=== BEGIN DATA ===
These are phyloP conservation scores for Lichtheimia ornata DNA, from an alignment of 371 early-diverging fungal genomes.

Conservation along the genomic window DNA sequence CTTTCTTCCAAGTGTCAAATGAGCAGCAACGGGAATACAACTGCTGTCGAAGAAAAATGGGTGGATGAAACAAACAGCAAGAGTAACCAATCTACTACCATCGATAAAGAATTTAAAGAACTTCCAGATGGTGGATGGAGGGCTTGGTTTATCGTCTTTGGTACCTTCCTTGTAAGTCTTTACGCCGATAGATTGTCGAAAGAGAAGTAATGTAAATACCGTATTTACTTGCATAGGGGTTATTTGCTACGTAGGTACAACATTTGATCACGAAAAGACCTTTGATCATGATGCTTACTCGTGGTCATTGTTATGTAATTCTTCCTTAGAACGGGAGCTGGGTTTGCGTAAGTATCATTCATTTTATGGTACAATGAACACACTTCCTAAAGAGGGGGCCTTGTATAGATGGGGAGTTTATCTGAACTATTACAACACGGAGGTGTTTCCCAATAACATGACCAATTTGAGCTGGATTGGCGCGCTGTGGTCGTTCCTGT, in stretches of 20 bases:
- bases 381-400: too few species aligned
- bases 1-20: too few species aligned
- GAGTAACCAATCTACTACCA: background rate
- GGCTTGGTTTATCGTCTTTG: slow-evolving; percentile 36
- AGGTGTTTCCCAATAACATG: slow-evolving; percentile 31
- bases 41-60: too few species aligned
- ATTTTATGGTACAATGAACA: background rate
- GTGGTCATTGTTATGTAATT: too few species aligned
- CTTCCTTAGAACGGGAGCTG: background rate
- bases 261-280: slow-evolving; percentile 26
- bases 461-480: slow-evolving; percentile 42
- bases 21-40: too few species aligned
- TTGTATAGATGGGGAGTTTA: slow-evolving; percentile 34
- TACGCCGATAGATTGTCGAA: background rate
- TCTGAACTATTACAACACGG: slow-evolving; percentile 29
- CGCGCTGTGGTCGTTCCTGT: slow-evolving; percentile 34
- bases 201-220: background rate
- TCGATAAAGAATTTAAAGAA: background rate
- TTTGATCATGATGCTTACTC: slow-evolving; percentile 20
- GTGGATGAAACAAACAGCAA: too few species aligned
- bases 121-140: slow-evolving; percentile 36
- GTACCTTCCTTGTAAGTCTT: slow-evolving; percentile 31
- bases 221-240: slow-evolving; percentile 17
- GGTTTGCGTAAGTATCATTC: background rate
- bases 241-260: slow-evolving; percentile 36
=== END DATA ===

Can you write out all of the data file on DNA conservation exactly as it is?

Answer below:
These are phyloP conservation scores for Lichtheimia ornata DNA, from an alignment of 371 early-diverging fungal genomes.

Conservation along the genomic window DNA sequence CTTTCTTCCAAGTGTCAAATGAGCAGCAACGGGAATACAACTGCTGTCGAAGAAAAATGGGTGGATGAAACAAACAGCAAGAGTAACCAATCTACTACCATCGATAAAGAATTTAAAGAACTTCCAGATGGTGGATGGAGGGCTTGGTTTATCGTCTTTGGTACCTTCCTTGTAAGTCTTTACGCCGATAGATTGTCGAAAGAGAAGTAATGTAAATACCGTATTTACTTGCATAGGGGTTATTTGCTACGTAGGTACAACATTTGATCACGAAAAGACCTTTGATCATGATGCTTACTCGTGGTCATTGTTATGTAATTCTTCCTTAGAACGGGAGCTGGGTTTGCGTAAGTATCATTCATTTTATGGTACAATGAACACACTTCCTAAAGAGGGGGCCTTGTATAGATGGGGAGTTTATCTGAACTATTACAACACGGAGGTGTTTCCCAATAACATGACCAATTTGAGCTGGATTGGCGCGCTGTGGTCGTTCCTGT, in stretches of 20 bases:
- bases 381-400: too few species aligned
- bases 1-20: too few species aligned
- GAGTAACCAATCTACTACCA: background rate
- GGCTTGGTTTATCGTCTTTG: slow-evolving; percentile 36
- AGGTGTTTCCCAATAACATG: slow-evolving; percentile 31
- bases 41-60: too few species aligned
- ATTTTATGGTACAATGAACA: background rate
- GTGGTCATTGTTATGTAATT: too few species aligned
- CTTCCTTAGAACGGGAGCTG: background rate
- bases 261-280: slow-evolving; percentile 26
- bases 461-480: slow-evolving; percentile 42
- bases 21-40: too few species aligned
- TTGTATAGATGGGGAGTTTA: slow-evolving; percentile 34
- TACGCCGATAGATTGTCGAA: background rate
- TCTGAACTATTACAACACGG: slow-evolving; percentile 29
- CGCGCTGTGGTCGTTCCTGT: slow-evolving; percentile 34
- bases 201-220: background rate
- TCGATAAAGAATTTAAAGAA: background rate
- TTTGATCATGATGCTTACTC: slow-evolving; percentile 20
- GTGGATGAAACAAACAGCAA: too few species aligned
- bases 121-140: slow-evolving; percentile 36
- GTACCTTCCTTGTAAGTCTT: slow-evolving; percentile 31
- bases 221-240: slow-evolving; percentile 17
- GGTTTGCGTAAGTATCATTC: background rate
- bases 241-260: slow-evolving; percentile 36